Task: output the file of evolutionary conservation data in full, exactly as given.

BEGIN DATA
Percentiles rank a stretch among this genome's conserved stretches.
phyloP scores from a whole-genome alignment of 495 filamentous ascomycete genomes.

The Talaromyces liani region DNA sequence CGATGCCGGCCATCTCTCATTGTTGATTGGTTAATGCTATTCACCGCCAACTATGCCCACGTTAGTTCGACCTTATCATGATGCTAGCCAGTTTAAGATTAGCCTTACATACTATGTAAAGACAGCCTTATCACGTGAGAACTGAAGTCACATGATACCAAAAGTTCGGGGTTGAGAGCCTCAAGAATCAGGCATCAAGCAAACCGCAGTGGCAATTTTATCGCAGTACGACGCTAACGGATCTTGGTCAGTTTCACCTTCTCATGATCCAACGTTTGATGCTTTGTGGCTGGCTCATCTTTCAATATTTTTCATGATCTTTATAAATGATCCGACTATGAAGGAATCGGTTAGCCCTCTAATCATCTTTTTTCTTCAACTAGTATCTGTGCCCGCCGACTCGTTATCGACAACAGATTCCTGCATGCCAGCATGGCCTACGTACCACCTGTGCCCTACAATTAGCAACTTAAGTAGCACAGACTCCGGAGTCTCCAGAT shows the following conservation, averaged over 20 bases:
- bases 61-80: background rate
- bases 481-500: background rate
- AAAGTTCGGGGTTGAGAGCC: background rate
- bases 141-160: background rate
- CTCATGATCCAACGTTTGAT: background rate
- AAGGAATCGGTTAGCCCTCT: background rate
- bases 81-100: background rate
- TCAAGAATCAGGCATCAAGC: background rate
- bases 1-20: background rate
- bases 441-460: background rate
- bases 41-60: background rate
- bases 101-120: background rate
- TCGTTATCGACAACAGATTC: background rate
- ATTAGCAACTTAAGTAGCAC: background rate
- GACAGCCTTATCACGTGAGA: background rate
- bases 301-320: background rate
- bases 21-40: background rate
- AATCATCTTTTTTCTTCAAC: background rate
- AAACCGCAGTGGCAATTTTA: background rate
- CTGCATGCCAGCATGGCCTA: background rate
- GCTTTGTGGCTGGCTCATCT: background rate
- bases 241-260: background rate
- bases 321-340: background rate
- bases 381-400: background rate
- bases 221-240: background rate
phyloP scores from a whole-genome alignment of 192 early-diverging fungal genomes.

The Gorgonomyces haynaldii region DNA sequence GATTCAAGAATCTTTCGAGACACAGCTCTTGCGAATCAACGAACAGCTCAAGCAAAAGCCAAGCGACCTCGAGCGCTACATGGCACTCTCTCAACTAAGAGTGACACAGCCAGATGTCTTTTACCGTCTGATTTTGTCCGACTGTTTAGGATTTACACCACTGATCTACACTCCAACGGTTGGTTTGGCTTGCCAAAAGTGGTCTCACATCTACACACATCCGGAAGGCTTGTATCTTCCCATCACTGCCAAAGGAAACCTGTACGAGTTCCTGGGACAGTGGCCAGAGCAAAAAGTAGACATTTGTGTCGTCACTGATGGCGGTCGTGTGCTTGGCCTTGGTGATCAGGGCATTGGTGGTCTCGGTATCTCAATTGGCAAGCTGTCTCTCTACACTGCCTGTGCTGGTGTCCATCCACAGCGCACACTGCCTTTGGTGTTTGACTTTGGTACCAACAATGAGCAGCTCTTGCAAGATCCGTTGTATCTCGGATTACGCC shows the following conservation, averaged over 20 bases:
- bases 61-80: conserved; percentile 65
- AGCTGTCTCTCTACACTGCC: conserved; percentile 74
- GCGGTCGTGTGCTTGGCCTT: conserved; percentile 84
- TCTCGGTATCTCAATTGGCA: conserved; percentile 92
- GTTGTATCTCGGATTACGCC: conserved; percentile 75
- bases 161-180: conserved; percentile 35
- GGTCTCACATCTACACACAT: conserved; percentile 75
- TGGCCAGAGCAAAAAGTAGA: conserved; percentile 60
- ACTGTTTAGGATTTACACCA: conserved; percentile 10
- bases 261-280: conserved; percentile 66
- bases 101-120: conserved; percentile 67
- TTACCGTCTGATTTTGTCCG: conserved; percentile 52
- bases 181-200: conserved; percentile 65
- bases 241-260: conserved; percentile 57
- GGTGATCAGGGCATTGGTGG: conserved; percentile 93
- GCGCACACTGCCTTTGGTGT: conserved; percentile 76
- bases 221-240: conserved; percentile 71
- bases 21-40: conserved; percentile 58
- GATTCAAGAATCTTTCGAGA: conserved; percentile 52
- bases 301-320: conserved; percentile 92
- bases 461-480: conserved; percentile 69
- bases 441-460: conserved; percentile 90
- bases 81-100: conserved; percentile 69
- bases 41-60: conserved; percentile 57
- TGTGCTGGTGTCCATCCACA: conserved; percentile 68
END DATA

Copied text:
Percentiles rank a stretch among this genome's conserved stretches.
phyloP scores from a whole-genome alignment of 495 filamentous ascomycete genomes.

The Talaromyces liani region DNA sequence CGATGCCGGCCATCTCTCATTGTTGATTGGTTAATGCTATTCACCGCCAACTATGCCCACGTTAGTTCGACCTTATCATGATGCTAGCCAGTTTAAGATTAGCCTTACATACTATGTAAAGACAGCCTTATCACGTGAGAACTGAAGTCACATGATACCAAAAGTTCGGGGTTGAGAGCCTCAAGAATCAGGCATCAAGCAAACCGCAGTGGCAATTTTATCGCAGTACGACGCTAACGGATCTTGGTCAGTTTCACCTTCTCATGATCCAACGTTTGATGCTTTGTGGCTGGCTCATCTTTCAATATTTTTCATGATCTTTATAAATGATCCGACTATGAAGGAATCGGTTAGCCCTCTAATCATCTTTTTTCTTCAACTAGTATCTGTGCCCGCCGACTCGTTATCGACAACAGATTCCTGCATGCCAGCATGGCCTACGTACCACCTGTGCCCTACAATTAGCAACTTAAGTAGCACAGACTCCGGAGTCTCCAGAT shows the following conservation, averaged over 20 bases:
- bases 61-80: background rate
- bases 481-500: background rate
- AAAGTTCGGGGTTGAGAGCC: background rate
- bases 141-160: background rate
- CTCATGATCCAACGTTTGAT: background rate
- AAGGAATCGGTTAGCCCTCT: background rate
- bases 81-100: background rate
- TCAAGAATCAGGCATCAAGC: background rate
- bases 1-20: background rate
- bases 441-460: background rate
- bases 41-60: background rate
- bases 101-120: background rate
- TCGTTATCGACAACAGATTC: background rate
- ATTAGCAACTTAAGTAGCAC: background rate
- GACAGCCTTATCACGTGAGA: background rate
- bases 301-320: background rate
- bases 21-40: background rate
- AATCATCTTTTTTCTTCAAC: background rate
- AAACCGCAGTGGCAATTTTA: background rate
- CTGCATGCCAGCATGGCCTA: background rate
- GCTTTGTGGCTGGCTCATCT: background rate
- bases 241-260: background rate
- bases 321-340: background rate
- bases 381-400: background rate
- bases 221-240: background rate
phyloP scores from a whole-genome alignment of 192 early-diverging fungal genomes.

The Gorgonomyces haynaldii region DNA sequence GATTCAAGAATCTTTCGAGACACAGCTCTTGCGAATCAACGAACAGCTCAAGCAAAAGCCAAGCGACCTCGAGCGCTACATGGCACTCTCTCAACTAAGAGTGACACAGCCAGATGTCTTTTACCGTCTGATTTTGTCCGACTGTTTAGGATTTACACCACTGATCTACACTCCAACGGTTGGTTTGGCTTGCCAAAAGTGGTCTCACATCTACACACATCCGGAAGGCTTGTATCTTCCCATCACTGCCAAAGGAAACCTGTACGAGTTCCTGGGACAGTGGCCAGAGCAAAAAGTAGACATTTGTGTCGTCACTGATGGCGGTCGTGTGCTTGGCCTTGGTGATCAGGGCATTGGTGGTCTCGGTATCTCAATTGGCAAGCTGTCTCTCTACACTGCCTGTGCTGGTGTCCATCCACAGCGCACACTGCCTTTGGTGTTTGACTTTGGTACCAACAATGAGCAGCTCTTGCAAGATCCGTTGTATCTCGGATTACGCC shows the following conservation, averaged over 20 bases:
- bases 61-80: conserved; percentile 65
- AGCTGTCTCTCTACACTGCC: conserved; percentile 74
- GCGGTCGTGTGCTTGGCCTT: conserved; percentile 84
- TCTCGGTATCTCAATTGGCA: conserved; percentile 92
- GTTGTATCTCGGATTACGCC: conserved; percentile 75
- bases 161-180: conserved; percentile 35
- GGTCTCACATCTACACACAT: conserved; percentile 75
- TGGCCAGAGCAAAAAGTAGA: conserved; percentile 60
- ACTGTTTAGGATTTACACCA: conserved; percentile 10
- bases 261-280: conserved; percentile 66
- bases 101-120: conserved; percentile 67
- TTACCGTCTGATTTTGTCCG: conserved; percentile 52
- bases 181-200: conserved; percentile 65
- bases 241-260: conserved; percentile 57
- GGTGATCAGGGCATTGGTGG: conserved; percentile 93
- GCGCACACTGCCTTTGGTGT: conserved; percentile 76
- bases 221-240: conserved; percentile 71
- bases 21-40: conserved; percentile 58
- GATTCAAGAATCTTTCGAGA: conserved; percentile 52
- bases 301-320: conserved; percentile 92
- bases 461-480: conserved; percentile 69
- bases 441-460: conserved; percentile 90
- bases 81-100: conserved; percentile 69
- bases 41-60: conserved; percentile 57
- TGTGCTGGTGTCCATCCACA: conserved; percentile 68